Tuesday, December 20, 2011

Pine Wilt Disease

Pine wilt is a disease of pine (Pinus spp.) caused by the pinewood nematode. Here at Des Moines Golf and Country Club this pest affects our Scots Pines. We first notice flagging or browning of a limb and then the total lost of the tree. The pinewood nematode is native to North America and is not considered a primary pathogen of native pines, but is the cause of pine wilt in some non-native pines The pinewood nematode is transmitted to conifers by pine sawyer beetles either when the sawyer beetles feed on the bark and phloem of twigs of susceptible live trees or when the female beetles lay eggs in freshly cut timber or dying trees. Nematodes introduced during primary transmission can reproduce rapidly in the sapwood and a susceptible host can wilt and die within weeks of being infested if conditions are favorable to disease development. Pine wilt disease — Management of pine wilt disease is primarily limited to prevention. There are no cures for pine wilt disease once a susceptible tree becomes infested with the pinewood nematode. The most effective prevention strategy is to avoid planting non-native pines, such as Scotch and Austrian pine. Where these non-native pines already exist, landowners can reduce susceptibility of high-value landscape trees by watering to avoid drought stress. If they discover infestations, landowners can consider removing and chipping infested trees to limit the spread to nearby susceptible trees and possibly burning the effected wood. This winter we have noticed a lot of Scotch Pines with some flagging of some limbs. We are now out removing those limbs and chipping them. Hopefully we can slow down the transmission of the disease. Unfortunately I believe all of Scotch Pines someday will be lost to this pest. Here is a photo of a Scotch Pine in a landscape that has gone too long before being removed.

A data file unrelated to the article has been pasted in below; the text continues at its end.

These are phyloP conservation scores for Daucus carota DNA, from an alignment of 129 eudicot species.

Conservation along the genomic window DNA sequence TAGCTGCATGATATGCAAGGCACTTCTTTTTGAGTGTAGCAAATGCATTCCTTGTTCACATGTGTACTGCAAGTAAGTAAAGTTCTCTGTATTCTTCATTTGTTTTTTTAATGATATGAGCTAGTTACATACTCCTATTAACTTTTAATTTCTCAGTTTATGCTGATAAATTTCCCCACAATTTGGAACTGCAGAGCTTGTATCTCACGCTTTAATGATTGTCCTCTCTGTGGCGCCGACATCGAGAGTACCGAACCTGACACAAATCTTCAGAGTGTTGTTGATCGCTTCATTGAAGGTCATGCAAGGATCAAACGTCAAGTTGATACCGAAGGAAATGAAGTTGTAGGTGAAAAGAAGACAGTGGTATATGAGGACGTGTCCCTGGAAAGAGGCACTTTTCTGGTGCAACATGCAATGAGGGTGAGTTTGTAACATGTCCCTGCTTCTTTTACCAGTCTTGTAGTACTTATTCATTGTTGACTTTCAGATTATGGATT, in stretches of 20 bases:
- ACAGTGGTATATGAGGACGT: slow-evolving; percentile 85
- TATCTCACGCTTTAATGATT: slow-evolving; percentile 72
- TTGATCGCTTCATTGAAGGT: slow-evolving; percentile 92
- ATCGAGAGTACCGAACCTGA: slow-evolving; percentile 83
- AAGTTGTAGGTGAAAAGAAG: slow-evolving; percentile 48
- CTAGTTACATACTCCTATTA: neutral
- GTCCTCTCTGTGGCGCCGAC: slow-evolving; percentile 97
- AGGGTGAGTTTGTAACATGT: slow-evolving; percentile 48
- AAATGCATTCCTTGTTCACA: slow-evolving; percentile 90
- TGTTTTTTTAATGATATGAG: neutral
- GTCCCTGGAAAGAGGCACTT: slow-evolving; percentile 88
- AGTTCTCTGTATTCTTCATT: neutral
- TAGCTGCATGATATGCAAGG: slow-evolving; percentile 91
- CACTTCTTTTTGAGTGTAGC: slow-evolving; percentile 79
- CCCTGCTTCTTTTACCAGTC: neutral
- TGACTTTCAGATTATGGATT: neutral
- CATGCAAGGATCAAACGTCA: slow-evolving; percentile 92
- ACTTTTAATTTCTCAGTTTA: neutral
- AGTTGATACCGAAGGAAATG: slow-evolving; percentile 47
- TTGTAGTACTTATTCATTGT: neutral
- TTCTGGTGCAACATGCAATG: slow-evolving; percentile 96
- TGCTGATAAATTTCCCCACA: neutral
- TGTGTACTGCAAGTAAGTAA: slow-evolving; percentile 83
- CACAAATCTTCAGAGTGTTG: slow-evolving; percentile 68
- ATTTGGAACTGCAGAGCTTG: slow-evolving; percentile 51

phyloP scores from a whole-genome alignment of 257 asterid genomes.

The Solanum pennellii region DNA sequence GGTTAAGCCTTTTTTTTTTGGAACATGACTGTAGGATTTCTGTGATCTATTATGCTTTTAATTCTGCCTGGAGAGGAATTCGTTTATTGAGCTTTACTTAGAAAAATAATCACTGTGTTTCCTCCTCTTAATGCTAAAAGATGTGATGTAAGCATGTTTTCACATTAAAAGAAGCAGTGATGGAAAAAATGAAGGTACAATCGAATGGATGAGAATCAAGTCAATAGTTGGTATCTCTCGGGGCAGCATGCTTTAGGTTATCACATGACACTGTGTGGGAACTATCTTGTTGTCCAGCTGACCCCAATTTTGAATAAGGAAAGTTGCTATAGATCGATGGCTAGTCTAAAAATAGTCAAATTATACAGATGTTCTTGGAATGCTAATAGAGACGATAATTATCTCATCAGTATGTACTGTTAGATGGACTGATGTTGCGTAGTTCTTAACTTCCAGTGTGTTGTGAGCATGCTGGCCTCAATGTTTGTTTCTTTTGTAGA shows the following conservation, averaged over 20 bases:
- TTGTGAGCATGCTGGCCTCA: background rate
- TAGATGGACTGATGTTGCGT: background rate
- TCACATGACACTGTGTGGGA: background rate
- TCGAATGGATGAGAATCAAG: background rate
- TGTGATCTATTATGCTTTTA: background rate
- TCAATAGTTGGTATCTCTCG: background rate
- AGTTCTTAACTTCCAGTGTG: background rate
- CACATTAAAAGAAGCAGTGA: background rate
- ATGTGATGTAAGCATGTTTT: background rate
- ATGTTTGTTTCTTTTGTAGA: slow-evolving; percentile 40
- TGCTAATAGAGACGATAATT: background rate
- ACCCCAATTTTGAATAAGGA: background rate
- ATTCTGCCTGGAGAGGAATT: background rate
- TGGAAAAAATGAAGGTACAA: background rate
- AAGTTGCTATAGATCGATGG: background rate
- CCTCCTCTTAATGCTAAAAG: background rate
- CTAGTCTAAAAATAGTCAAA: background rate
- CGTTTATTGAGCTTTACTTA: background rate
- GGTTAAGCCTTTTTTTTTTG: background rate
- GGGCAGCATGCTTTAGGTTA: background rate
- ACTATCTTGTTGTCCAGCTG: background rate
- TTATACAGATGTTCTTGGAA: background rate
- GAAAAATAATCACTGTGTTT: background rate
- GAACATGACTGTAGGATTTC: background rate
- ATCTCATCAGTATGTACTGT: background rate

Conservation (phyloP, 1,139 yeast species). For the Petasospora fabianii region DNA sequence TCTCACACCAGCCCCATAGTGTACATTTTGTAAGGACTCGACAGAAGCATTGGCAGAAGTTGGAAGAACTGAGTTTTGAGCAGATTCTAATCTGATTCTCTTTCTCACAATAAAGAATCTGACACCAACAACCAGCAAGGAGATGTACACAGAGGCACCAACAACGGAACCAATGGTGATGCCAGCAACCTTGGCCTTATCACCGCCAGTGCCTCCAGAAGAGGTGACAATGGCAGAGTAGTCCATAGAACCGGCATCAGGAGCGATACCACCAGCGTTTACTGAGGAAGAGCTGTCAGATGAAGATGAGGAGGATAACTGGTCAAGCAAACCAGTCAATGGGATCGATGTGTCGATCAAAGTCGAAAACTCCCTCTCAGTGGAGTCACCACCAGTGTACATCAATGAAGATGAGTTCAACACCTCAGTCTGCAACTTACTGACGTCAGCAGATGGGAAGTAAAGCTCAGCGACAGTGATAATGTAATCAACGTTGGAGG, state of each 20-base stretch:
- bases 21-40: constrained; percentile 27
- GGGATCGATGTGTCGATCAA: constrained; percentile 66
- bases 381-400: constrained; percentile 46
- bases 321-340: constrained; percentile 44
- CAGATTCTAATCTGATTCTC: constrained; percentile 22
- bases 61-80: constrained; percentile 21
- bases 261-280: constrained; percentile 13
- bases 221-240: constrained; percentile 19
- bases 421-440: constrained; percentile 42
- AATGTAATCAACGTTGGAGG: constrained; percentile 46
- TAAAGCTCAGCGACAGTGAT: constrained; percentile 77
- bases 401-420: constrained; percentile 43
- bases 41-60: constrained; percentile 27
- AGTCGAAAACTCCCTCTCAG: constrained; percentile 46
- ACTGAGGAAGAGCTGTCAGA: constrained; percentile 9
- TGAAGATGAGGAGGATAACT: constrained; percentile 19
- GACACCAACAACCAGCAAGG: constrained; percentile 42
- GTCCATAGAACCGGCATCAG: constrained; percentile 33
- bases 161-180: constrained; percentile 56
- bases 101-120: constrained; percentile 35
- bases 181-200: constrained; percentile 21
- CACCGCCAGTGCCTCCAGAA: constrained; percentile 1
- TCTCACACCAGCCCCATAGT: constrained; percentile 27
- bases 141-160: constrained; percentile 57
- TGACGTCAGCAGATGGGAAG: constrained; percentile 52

Yesterday we were out pruning trees that are showing signs of flagging. The nematode leaves an excretion in the vascular system of the tree. This excretion will act like glue and plug up the water conducting tissue. A sure sign of the disease is a "blue stain" in the portion of the tree that has the disease. Here is a nice cross cut photo showing that blue stain.